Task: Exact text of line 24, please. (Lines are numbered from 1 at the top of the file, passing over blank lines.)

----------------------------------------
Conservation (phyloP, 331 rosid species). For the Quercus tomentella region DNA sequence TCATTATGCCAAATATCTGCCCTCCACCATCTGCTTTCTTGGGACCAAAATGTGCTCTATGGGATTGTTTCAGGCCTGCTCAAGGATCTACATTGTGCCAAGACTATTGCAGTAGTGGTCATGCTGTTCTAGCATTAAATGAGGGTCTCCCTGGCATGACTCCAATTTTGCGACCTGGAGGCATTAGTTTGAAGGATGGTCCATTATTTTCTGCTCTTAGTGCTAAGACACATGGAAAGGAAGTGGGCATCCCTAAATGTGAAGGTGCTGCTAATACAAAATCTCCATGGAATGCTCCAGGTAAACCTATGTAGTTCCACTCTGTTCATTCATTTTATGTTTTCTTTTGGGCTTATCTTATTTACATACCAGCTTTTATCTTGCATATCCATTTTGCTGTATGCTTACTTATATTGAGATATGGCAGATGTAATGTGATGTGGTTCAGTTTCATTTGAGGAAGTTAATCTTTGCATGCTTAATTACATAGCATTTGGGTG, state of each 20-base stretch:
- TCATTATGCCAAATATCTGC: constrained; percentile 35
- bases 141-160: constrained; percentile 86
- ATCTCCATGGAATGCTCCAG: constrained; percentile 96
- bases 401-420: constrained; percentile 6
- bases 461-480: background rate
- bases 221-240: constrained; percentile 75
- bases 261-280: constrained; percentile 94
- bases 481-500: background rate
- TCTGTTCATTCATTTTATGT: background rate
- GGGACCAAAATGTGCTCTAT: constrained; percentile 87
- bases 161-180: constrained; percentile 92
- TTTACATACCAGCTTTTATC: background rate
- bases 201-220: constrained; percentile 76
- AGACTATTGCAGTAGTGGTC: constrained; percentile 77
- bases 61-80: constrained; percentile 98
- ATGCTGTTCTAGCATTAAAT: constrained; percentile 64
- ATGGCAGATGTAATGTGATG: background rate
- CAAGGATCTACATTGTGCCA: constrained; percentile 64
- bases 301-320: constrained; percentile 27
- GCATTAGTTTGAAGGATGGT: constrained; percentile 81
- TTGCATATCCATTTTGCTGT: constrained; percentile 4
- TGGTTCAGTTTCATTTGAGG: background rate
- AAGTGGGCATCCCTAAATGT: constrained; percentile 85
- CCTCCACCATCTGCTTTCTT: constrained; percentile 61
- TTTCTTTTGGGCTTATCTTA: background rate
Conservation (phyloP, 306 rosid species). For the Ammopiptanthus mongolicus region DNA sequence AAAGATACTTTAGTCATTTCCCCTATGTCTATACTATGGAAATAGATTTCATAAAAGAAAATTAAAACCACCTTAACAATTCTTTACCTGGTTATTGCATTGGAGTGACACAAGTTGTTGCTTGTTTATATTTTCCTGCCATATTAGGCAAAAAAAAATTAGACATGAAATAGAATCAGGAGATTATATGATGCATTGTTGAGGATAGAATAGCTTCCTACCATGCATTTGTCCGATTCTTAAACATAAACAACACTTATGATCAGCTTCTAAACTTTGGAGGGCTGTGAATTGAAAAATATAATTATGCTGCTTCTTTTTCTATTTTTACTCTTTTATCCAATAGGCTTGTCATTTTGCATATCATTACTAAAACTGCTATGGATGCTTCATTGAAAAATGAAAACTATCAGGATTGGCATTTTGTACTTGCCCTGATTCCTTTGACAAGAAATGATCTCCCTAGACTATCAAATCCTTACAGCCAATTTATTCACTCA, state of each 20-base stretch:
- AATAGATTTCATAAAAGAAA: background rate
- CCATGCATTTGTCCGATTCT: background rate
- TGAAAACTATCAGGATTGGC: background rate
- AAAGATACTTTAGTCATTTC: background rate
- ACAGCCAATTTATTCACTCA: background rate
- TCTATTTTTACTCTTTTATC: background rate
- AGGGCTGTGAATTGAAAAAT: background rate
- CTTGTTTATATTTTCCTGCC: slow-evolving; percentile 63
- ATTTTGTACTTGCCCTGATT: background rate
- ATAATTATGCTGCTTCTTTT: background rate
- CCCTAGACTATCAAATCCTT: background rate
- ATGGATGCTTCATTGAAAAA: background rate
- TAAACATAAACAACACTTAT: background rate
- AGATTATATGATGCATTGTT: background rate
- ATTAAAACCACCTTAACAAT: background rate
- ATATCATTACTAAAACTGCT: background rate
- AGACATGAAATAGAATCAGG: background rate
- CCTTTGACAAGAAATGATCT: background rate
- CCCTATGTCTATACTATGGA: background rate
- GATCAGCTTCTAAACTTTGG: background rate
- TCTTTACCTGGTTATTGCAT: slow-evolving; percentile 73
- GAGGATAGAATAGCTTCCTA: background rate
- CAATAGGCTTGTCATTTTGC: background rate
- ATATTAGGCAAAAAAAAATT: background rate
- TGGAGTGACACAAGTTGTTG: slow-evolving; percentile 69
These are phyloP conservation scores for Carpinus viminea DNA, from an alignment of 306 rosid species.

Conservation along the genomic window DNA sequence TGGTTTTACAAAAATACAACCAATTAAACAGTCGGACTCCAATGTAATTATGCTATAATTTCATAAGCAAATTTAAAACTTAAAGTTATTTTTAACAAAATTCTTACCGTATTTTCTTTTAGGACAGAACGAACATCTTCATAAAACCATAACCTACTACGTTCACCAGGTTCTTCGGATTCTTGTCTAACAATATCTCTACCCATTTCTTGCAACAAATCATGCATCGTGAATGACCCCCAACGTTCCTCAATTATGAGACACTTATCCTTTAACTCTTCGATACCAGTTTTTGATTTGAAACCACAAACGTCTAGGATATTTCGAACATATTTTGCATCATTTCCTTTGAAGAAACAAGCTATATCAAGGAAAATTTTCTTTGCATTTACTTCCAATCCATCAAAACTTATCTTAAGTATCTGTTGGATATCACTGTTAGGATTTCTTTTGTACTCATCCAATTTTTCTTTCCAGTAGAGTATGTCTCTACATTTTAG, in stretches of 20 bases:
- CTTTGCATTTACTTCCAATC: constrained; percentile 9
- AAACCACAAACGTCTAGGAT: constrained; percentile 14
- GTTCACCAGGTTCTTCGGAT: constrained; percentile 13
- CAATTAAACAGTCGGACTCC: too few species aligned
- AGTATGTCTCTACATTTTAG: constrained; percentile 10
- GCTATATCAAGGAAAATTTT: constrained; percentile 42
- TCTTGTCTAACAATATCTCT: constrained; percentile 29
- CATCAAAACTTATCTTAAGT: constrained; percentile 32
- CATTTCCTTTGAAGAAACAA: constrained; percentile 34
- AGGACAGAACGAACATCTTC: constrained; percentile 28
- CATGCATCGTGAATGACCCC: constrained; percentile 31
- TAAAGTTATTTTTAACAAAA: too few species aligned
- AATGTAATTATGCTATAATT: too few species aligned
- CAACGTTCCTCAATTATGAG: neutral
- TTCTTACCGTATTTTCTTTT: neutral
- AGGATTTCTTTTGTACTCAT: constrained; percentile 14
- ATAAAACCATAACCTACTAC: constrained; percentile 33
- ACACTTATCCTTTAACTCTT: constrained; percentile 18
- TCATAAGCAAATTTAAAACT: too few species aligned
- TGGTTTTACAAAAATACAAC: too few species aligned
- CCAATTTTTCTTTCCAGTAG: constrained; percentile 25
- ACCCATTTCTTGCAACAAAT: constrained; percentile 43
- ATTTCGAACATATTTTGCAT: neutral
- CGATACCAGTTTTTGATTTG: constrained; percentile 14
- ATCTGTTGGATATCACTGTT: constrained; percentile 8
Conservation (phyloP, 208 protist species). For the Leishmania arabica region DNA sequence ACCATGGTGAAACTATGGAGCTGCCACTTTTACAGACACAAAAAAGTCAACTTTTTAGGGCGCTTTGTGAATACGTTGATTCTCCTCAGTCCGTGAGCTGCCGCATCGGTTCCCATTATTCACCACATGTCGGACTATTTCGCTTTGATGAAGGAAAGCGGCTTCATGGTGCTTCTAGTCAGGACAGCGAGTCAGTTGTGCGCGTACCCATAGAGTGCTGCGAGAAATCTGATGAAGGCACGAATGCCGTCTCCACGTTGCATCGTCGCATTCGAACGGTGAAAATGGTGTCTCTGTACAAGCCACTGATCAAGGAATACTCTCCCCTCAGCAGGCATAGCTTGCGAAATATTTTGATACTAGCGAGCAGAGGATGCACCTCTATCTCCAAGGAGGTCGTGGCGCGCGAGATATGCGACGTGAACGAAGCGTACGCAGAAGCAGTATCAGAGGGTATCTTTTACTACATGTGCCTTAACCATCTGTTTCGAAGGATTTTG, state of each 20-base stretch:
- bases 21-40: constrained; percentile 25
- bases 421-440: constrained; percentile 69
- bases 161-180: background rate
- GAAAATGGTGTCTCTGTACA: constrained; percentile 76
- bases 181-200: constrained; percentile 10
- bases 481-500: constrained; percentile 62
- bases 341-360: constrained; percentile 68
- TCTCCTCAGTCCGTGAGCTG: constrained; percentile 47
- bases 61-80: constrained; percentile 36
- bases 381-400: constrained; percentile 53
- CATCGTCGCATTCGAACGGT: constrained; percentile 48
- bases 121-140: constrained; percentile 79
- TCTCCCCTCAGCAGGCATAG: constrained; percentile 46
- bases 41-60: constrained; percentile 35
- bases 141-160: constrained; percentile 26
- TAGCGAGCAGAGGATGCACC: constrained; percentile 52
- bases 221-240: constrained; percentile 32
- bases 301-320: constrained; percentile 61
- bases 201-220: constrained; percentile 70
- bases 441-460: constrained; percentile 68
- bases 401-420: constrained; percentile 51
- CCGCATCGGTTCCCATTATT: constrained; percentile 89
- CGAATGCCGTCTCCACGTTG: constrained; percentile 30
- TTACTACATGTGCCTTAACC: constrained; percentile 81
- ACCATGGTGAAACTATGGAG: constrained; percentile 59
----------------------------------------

- AAGTGGGCATCCCTAAATGT: constrained; percentile 85